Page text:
Where to See the Old West in Scottsdale
Scottsdale bills itself as the “the West’s most Western town.” Although a bit of a stretch, the city does have cowboy roots, and it offers a little Western fun for visitors, especially in Old Town, where you’ll find a few historical sites along with the kitschy shops and tourist-friendly restaurants and bars. For example, Cavalliere's Blacksmith Shop, near the Old Adobe Mission, is a fourth-generation family-owned business that has been producing horseshoes and metal work since it opened in 1909. Exploring this pedestrian-friendly quarter, it’s also not uncommon to see singing cowboys on horseback and Native American musicians and dancers. To really get a feel for the Old West, though, consider your own horseback adventure outside of the city. Whether it’s a private lesson at Arizona Cowboy College or a hayride adventure to a campfire dinner courtesy of MacDonald’s Ranch, there’s nothing like a little cowboy adventure.
First settled by ranchers and miners in the 1870s, the town of Cave Creek just north of Scottsdale fervently maintains its Old West character: old-fashioned honky-tonks with live music, steak and rib joints, and funky vintage stores. The touristy Frontier Town shops and bars are fun—but the weekly rodeos and Western dancing at Buffalo Chip Saloon are the real deal.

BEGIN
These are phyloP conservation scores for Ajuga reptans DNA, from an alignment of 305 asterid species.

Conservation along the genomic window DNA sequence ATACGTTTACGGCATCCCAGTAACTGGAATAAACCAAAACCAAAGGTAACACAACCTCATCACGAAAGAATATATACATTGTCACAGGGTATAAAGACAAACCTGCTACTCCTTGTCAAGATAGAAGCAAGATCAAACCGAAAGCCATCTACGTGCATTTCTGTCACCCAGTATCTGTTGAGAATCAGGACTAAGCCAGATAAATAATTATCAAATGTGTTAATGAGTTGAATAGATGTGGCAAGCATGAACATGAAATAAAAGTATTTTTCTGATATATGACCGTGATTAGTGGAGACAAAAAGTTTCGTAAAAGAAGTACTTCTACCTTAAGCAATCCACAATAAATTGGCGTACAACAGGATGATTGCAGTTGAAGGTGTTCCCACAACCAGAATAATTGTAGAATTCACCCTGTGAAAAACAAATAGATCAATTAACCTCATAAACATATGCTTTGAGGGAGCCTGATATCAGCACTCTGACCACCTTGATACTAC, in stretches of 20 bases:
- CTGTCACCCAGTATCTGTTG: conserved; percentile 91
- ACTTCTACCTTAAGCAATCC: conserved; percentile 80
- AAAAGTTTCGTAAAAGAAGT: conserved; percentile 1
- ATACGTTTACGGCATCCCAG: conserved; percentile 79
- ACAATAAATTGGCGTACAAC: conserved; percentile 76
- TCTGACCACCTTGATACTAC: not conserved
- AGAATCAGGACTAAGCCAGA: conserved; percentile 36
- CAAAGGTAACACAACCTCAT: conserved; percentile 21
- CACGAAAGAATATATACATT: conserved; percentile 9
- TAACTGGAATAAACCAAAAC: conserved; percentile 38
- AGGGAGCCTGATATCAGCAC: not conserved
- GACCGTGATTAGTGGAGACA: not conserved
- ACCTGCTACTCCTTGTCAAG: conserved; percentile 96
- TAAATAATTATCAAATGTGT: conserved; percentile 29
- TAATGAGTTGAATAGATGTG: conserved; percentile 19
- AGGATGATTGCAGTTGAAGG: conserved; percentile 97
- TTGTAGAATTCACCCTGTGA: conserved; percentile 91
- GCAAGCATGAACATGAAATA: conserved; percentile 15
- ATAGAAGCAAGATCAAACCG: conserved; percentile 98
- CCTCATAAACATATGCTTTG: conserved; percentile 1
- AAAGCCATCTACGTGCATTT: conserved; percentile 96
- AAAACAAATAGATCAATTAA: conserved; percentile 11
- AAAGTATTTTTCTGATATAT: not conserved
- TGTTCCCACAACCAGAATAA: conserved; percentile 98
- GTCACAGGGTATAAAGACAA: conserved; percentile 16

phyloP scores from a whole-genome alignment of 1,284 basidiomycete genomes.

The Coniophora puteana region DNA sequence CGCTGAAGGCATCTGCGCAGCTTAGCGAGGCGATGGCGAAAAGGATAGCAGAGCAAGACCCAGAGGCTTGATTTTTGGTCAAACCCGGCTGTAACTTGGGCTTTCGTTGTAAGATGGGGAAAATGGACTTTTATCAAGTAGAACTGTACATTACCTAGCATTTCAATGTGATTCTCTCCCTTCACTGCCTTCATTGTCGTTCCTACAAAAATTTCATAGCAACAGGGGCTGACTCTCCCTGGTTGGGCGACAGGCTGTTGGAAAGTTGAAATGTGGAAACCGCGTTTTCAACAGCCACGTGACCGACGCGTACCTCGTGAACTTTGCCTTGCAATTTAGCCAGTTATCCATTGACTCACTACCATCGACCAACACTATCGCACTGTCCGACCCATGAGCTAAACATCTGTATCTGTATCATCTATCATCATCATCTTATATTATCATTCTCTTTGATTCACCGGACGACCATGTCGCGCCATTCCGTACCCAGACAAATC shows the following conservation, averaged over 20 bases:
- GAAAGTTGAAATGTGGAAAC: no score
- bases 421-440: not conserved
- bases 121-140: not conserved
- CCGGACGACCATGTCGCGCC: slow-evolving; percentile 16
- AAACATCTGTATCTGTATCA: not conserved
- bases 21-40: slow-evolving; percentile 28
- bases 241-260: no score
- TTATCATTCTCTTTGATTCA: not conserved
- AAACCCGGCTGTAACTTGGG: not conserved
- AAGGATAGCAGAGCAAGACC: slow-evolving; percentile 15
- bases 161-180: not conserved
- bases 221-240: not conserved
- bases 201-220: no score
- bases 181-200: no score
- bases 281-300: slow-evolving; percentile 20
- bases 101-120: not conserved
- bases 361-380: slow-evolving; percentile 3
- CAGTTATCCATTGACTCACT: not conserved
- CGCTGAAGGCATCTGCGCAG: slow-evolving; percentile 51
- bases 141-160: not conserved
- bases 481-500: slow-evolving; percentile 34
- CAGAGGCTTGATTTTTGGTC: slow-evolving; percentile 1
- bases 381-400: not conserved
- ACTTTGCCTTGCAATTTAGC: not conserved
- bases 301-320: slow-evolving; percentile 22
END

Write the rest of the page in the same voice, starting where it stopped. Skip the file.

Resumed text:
Arizona Cowboy College
Yee-haw! Pull on your boots, grab your hat and learn the in’s and out’s of cowboyin’. From horseback riding to roping and shoeing, this working cattle ranch offers private and group lessons, as well multi-day sessions and weeklong cattle roundups. Special kids’ camps, which can include overnight rides, are available.
Saba’s Western Wear
For more than 85 years, “Arizona’s original Western store” has been outfitting real-life cowboys with leather goods, hats and buckles the size of a horseshoe. Check out the two locations in Old Town, which offer overwhelming array of Western gear, including the state’s largest selection of handcrafted boots.
This 1,300-acre ranch in North Scottsdale is a family-friendly bit of Western fun: horseback rides, hayrides and cowboy cookouts and stagecoach rides. The scenic trail rides through the desert give you a taste of what it must have been like to traverse this rugged and isolated landscape before the days of cars and big cities.
Old Adobe Mission
Hispanic and Yaqui Indian families constructed Scottsdale’s first Catholic church in 1933. The white-stucco façade and domed bell tower of the Spanish Colonial Revival church were inspired by the Mission of San Xavier del Bac, south of Tucson. Step inside to view the original adobe bricks through a small cutaway on the north wall.